The Author of the Acacia Seeds and Other Extracts from the Journal of the Association of Therolinguistics — by Ursula K. Le Guin: I sometimes think of short stories (which are much shorter than novelettes and novellas) as being like gourmet jelly beans, which invoke a single, sometimes deceptively complicated, flavor. For short stories, the “flavor” might be a particular emotion, a nuanced characterization or a particular idea. This is an idea story, in which the author explores whether creatures and things not generally thought of as intelligent might have their own languages and limited thoughts, if only we could understand them.
It’s not my favorite story, but it does make you think. And that, in many ways, is the mark of a successful short story.
Dark Icarus — by Bob Shaw: This story is a nifty SF crime drama. With the advent of the gravity belt, personal flight is now accessible to everyone, but the world still needs traffic cops. A solid story, followed up by a novel, Vertigo, featuring the same main character.
A Little Something for Us Tempunauts — by Philip K. Dick: Dick is one of those revered writers who, for some reason, I’ve mostly missed. I believe I’ve only ever read one book by him (which I liked) and none of his shorter work. Unfortunately, as an introduction to his short fiction, this story didn’t work terribly well for me. Some time travelers sent to the future discover that 1) they will die in a time-machine-related explosion when they return to their own time, and 2) that one of their own has sabotaged the mission. Time travel stories are old hat nowadays — I need something more than a paradox. Sorry, but this story just did not connect with me.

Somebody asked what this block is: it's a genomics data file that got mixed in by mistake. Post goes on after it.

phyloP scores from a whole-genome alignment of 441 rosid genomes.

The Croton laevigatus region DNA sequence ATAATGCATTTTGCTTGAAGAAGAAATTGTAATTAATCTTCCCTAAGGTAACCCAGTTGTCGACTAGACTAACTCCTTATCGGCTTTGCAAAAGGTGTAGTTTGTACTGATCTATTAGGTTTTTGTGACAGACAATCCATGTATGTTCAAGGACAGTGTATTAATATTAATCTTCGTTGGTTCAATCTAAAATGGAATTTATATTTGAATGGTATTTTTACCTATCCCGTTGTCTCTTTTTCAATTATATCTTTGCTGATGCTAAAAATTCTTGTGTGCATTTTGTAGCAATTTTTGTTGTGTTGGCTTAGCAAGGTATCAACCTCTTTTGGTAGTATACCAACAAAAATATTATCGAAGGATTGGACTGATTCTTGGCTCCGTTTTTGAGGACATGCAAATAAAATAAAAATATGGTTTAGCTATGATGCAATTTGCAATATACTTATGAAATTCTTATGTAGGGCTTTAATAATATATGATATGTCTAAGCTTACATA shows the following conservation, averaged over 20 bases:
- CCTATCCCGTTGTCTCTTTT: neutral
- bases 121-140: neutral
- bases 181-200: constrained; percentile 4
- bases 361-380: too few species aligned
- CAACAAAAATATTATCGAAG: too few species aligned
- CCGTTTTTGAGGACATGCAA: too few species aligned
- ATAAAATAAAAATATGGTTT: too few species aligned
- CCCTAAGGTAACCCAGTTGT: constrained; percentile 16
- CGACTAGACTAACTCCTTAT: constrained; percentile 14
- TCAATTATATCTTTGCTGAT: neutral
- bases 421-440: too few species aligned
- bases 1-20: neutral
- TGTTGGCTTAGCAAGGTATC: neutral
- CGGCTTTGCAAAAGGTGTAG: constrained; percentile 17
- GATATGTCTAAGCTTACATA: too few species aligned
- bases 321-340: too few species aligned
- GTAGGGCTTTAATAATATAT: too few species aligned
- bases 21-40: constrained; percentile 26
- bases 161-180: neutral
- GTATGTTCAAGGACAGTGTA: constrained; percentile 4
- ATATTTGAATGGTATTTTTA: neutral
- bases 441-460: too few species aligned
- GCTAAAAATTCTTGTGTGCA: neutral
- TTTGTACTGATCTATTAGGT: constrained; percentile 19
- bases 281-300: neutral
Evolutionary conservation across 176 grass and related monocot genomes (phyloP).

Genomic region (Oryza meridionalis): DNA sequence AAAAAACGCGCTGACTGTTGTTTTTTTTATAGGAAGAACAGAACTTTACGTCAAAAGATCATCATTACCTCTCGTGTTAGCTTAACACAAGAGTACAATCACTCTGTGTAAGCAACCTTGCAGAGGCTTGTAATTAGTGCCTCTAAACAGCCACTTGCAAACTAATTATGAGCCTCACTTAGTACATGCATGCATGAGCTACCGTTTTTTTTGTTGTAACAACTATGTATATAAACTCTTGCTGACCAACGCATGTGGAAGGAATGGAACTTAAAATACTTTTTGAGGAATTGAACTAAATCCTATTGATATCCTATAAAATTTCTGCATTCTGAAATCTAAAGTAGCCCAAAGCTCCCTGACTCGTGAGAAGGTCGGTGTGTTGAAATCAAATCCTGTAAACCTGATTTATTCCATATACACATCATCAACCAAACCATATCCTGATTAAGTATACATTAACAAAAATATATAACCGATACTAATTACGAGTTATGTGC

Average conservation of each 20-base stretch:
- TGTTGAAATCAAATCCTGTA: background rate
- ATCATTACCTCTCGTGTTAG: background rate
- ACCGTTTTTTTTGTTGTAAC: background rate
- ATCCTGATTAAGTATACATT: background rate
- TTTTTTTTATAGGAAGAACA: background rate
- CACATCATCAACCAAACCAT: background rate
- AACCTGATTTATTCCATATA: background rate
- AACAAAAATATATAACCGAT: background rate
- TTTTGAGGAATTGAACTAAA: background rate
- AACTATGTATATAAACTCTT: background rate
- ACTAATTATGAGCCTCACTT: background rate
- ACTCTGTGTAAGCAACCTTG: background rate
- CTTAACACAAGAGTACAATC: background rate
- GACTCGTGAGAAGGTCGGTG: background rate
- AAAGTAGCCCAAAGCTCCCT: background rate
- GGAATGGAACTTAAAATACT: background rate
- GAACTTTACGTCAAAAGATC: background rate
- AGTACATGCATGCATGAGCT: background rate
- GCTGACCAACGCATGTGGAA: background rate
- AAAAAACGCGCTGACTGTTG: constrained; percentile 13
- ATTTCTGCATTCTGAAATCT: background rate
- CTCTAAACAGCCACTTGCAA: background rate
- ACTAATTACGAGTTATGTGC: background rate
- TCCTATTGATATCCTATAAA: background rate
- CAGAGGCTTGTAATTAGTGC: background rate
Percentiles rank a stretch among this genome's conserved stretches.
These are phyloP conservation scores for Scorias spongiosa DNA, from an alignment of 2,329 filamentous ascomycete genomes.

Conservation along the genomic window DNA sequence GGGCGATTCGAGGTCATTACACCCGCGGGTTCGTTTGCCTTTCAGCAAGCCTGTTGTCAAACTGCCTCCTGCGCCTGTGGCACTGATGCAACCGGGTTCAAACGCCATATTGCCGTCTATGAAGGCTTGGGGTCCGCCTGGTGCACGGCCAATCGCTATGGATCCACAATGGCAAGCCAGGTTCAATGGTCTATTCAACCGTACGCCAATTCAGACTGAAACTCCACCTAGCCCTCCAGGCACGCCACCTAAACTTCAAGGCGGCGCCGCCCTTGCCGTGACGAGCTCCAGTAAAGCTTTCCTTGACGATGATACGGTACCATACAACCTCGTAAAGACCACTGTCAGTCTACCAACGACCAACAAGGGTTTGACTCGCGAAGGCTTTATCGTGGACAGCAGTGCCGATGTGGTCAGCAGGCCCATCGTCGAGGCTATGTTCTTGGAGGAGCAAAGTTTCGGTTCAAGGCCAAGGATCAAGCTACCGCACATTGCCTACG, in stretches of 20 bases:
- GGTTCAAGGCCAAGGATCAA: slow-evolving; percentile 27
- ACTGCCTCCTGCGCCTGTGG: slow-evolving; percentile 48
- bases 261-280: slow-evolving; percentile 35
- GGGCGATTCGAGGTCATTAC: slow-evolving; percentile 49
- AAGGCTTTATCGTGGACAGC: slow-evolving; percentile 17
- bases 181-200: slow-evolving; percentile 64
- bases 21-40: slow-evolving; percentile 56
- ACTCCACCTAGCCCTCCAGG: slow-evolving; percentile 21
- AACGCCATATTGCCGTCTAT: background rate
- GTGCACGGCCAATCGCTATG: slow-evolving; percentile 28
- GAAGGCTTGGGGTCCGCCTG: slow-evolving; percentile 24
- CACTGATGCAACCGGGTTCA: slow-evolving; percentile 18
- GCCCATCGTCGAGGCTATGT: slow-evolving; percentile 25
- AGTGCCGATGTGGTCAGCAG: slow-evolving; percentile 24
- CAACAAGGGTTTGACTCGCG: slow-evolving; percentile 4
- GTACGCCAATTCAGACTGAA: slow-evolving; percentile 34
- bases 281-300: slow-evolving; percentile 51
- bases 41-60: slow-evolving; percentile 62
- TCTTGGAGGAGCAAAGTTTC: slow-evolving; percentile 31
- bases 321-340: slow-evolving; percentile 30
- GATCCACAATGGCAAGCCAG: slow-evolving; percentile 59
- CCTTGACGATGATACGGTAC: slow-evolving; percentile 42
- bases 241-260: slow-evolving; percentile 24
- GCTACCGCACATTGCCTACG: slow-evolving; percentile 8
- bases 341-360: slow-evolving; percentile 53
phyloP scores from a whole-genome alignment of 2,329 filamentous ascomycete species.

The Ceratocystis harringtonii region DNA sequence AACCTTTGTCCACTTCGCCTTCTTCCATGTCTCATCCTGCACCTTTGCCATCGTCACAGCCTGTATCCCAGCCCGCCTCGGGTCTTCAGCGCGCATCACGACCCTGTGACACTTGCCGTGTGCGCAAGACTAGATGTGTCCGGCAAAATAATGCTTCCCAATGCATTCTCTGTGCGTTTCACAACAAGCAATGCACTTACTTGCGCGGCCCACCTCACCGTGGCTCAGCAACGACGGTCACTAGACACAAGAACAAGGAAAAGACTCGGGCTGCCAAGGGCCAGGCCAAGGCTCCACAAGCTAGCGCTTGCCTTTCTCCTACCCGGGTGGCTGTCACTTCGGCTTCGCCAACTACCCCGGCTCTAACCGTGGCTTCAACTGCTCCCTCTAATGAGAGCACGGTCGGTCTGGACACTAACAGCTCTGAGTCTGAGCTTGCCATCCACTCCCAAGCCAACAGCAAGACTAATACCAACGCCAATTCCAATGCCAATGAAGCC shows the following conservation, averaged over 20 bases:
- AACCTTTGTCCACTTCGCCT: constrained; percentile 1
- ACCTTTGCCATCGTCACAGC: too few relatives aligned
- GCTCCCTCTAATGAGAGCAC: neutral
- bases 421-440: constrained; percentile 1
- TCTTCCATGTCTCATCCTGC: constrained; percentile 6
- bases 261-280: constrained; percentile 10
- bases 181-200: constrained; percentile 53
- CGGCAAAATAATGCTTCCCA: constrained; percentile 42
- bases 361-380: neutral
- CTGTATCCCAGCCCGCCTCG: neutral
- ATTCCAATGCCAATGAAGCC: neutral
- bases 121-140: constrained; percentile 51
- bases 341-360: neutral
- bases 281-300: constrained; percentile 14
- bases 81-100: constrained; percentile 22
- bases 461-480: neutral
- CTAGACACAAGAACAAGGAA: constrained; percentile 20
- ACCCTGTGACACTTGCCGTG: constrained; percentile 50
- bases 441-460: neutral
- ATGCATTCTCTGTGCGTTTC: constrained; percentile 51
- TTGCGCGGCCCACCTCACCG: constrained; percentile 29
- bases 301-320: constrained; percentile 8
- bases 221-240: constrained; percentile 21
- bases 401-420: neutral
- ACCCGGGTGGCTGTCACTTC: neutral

On Venus, Have We Got a Rabbi — by William Tenn The First Interstellar Neozionist Conference is being held on Venus, attended by Jewish delegates from everywhere…including interstellar colonies. The trouble occurs when a group of giant, alien cockroaches from Rigel claim to be Jewish. On the one hand, the story includes some interesting views on religion, on humanity, and on what it means to be part of a community — all told in the first-person voice of a stereotypical, aging, cranky old man. But it seemed long to me, and voice of the protagonist grated after a while. Not Tenn’s strongest work.
The Engine at Heartspring’s Center — by Roger Zelazny: A hero has come to a “euthanasia resort” to get in the right frame of mind to end his life. While there, he meets a woman who’s present for the same reason, but who wants to change her mind. I liked it, short as it was. It was nominated for the 1975 Best Novelette Nebula.